Do not let fear stop you. It is natural to be scared of getting it wrong, and we will probably make mistakes along the way, but that is fine as long as we rectify. We can all learn by reading and doing research. Try. Listen. Ask questions. Question yourself. Allyship is not about ticking boxes. There is no checklist that will stop racism, because ticking boxes is not thinking. There are endless places where we can contribute to antiracism—our workplace, our friendship circles, our family, the content we consume—, and once we start seeing it; it never stops. Our critical thinking skills permeate everything, and if we equip ourselves with them, our fight against racism gets easier.
How to contribute
- Listening is contributing: when we engage in learning, reading and hearing black people’s stories, we are contributing. We never stop learning.
- Show up: be present, take part in activities and offer support. Our presence shows that we care and want to make change. By reading this article you are making change.
- Acknowledge your privilege: people who are allowed to speak, to make decisions, to shape the world, are usually people in privileged positions. Minority groups have a right to be in those places. We can all contribute to that.
- Be emotional: there is nothing wrong with caring about antiracism and showing it. Conversations facilitate change, and these should not be restricted to behavioural codes. As Mr Bunbury says on the podcast, social norms preventing emotional viewpoints work as mechanisms to exclude minorities. If we do not talk about problems unseen by the majority, they are never going to change.
- Focus on small changes: we cannot be experts on everything. What are you interested in already? “Think about how you learn. Think about the spaces that you are in, and then think about how you can read, listen and engage in ways that will help you make changes in the spaces that you are in”, Dr Graham suggests, “we all make culture.”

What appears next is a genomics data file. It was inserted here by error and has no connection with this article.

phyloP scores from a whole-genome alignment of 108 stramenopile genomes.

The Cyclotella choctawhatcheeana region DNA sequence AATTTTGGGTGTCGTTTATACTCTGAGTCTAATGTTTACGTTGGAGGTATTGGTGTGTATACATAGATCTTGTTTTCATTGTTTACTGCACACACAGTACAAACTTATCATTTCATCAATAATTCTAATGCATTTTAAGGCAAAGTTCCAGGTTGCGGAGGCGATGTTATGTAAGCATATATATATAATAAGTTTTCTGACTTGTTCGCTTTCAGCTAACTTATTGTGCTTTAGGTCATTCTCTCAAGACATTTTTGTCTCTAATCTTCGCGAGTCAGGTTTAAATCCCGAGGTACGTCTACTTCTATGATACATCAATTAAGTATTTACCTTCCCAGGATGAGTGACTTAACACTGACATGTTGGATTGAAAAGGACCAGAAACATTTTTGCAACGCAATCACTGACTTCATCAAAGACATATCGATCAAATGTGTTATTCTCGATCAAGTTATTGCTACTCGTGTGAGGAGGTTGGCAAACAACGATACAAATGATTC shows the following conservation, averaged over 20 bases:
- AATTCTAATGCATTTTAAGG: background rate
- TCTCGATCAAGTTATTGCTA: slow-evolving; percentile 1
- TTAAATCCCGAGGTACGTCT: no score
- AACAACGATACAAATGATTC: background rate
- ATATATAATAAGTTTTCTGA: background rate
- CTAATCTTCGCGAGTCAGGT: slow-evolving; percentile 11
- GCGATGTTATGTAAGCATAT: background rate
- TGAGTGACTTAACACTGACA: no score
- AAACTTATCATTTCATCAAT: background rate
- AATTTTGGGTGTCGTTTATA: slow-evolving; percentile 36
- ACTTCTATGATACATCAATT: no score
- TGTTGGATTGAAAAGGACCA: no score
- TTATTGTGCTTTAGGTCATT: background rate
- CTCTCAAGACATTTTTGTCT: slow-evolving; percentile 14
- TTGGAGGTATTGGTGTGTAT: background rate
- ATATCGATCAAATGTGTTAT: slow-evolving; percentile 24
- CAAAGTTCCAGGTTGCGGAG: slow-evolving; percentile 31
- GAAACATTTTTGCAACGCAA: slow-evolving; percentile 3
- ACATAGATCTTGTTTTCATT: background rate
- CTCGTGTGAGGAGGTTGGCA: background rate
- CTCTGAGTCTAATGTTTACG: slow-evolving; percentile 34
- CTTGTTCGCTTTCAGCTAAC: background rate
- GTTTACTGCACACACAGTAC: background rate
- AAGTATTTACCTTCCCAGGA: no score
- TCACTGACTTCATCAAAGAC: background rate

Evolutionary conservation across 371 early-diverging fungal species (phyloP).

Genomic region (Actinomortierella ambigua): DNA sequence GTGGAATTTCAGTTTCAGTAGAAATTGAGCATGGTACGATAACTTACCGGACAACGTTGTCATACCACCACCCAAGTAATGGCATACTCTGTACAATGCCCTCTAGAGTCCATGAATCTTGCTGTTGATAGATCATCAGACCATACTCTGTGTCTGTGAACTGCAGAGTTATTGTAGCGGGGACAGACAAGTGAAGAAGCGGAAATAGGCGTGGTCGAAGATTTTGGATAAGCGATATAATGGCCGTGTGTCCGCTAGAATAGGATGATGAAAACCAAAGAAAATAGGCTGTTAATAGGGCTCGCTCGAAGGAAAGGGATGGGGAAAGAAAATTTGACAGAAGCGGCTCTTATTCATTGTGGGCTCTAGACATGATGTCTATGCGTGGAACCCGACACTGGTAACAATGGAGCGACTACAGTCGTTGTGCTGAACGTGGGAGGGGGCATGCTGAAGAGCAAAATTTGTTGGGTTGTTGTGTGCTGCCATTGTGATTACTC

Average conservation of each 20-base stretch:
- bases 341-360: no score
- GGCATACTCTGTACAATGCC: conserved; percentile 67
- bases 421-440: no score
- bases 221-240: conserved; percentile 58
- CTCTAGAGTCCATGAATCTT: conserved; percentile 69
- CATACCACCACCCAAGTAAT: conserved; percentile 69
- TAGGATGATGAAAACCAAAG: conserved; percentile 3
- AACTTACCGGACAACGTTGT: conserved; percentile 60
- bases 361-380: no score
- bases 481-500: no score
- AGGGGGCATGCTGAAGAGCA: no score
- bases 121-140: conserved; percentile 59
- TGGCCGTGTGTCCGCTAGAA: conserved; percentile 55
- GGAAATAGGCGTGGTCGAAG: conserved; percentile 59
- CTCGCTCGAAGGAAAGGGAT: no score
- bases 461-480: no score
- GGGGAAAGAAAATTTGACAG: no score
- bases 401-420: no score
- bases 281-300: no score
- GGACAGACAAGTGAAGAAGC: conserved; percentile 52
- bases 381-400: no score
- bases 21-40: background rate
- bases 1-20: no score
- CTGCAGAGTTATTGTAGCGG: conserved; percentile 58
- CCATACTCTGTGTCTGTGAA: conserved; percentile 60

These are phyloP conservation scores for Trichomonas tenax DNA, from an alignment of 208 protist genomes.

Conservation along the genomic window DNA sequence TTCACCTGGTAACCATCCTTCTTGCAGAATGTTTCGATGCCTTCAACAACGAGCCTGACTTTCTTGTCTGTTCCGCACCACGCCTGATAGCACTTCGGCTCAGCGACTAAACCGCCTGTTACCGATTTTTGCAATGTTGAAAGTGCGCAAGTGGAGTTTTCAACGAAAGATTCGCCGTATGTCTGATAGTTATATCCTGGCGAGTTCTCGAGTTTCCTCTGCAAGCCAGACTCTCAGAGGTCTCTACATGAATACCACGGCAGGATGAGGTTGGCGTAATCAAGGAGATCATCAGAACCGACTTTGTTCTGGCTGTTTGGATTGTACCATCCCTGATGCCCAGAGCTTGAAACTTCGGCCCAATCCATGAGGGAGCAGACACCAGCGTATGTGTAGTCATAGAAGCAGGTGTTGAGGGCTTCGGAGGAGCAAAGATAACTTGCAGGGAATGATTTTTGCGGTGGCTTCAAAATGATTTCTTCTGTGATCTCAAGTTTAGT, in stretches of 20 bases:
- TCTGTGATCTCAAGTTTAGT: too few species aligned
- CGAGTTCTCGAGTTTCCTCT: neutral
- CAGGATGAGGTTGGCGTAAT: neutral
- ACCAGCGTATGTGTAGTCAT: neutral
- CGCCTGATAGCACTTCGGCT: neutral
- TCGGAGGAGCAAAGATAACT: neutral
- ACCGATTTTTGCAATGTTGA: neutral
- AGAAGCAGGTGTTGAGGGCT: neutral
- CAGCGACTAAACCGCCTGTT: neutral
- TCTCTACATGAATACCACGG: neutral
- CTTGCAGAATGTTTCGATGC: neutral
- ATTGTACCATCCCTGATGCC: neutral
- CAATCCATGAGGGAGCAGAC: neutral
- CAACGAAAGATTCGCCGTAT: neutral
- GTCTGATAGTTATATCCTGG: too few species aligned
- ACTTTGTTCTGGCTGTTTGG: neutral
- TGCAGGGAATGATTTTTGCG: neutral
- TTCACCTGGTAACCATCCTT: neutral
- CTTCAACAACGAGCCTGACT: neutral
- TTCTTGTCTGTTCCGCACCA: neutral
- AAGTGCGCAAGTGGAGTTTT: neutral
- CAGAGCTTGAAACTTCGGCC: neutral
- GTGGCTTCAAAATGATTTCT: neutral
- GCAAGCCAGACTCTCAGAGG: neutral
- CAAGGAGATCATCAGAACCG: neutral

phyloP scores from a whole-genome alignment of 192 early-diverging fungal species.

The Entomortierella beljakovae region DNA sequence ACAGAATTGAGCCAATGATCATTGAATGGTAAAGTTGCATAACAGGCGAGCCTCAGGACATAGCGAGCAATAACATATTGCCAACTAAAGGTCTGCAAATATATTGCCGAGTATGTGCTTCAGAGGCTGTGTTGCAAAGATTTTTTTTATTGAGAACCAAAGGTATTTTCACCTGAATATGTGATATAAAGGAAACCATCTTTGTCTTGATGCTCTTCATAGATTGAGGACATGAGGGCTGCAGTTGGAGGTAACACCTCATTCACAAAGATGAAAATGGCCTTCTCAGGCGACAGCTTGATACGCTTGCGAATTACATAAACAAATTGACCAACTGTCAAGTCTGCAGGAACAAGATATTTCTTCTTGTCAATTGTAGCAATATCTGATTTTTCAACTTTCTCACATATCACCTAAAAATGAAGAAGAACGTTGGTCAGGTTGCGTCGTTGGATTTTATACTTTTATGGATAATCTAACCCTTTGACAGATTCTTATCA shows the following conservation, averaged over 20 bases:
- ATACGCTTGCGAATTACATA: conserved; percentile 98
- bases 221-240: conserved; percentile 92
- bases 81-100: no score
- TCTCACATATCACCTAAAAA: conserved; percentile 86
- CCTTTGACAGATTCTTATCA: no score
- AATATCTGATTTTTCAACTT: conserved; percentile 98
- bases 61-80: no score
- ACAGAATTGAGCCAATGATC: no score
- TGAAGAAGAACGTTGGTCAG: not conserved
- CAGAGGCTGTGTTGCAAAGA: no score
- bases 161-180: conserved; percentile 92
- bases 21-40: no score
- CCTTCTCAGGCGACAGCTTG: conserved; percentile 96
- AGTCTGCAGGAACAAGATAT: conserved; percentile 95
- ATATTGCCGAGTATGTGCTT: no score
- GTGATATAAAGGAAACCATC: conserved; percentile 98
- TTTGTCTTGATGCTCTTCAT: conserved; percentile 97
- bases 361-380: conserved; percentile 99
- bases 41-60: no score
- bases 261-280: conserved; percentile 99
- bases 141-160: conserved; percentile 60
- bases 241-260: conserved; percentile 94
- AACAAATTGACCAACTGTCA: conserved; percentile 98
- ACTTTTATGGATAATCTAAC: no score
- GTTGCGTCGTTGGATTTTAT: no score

If you would like to watch our amazing colleagues talking about “How To Be an Ally” on our podcast, click on the video above. Don’t forget to subscribe to Different Conversations on YouTube, listen in on iTunes, Spotify or any other channel that suits you best. You can also follow us on Twitter where we share all the most exciting news and updates.
About our guests
Mr Stephen Bunbury LLB (Hons) LLM MA PgDip Pg Cert SFHEA FRSA is a Senior Lecturer in Law at the University of Westminster. His expertise lies in contract law, consumer law, tort, medical law, employment law, disability discrimination and legal skills. He is also Co-Lead for the Law School EDI Working Group and Lead of the Law School Quality and Academic Integrity. Mr Bunbury is a member of the Academic Council and sits on the Black History Year Steering Committee. He is a Research, Learning and Development Officer on the BME Staff Network Committee.
Dr Kate M. Graham PhD is a Senior Lecturer in English Literature at the University of Westminster. Her research focuses on Early Modern drama, revenge, contemporary performances of Early Modern drama, contemporary queer culture and queer history. She is also the convenor of the School of Humanities EDI Working Group and a member of the Black History Year Steering Committee.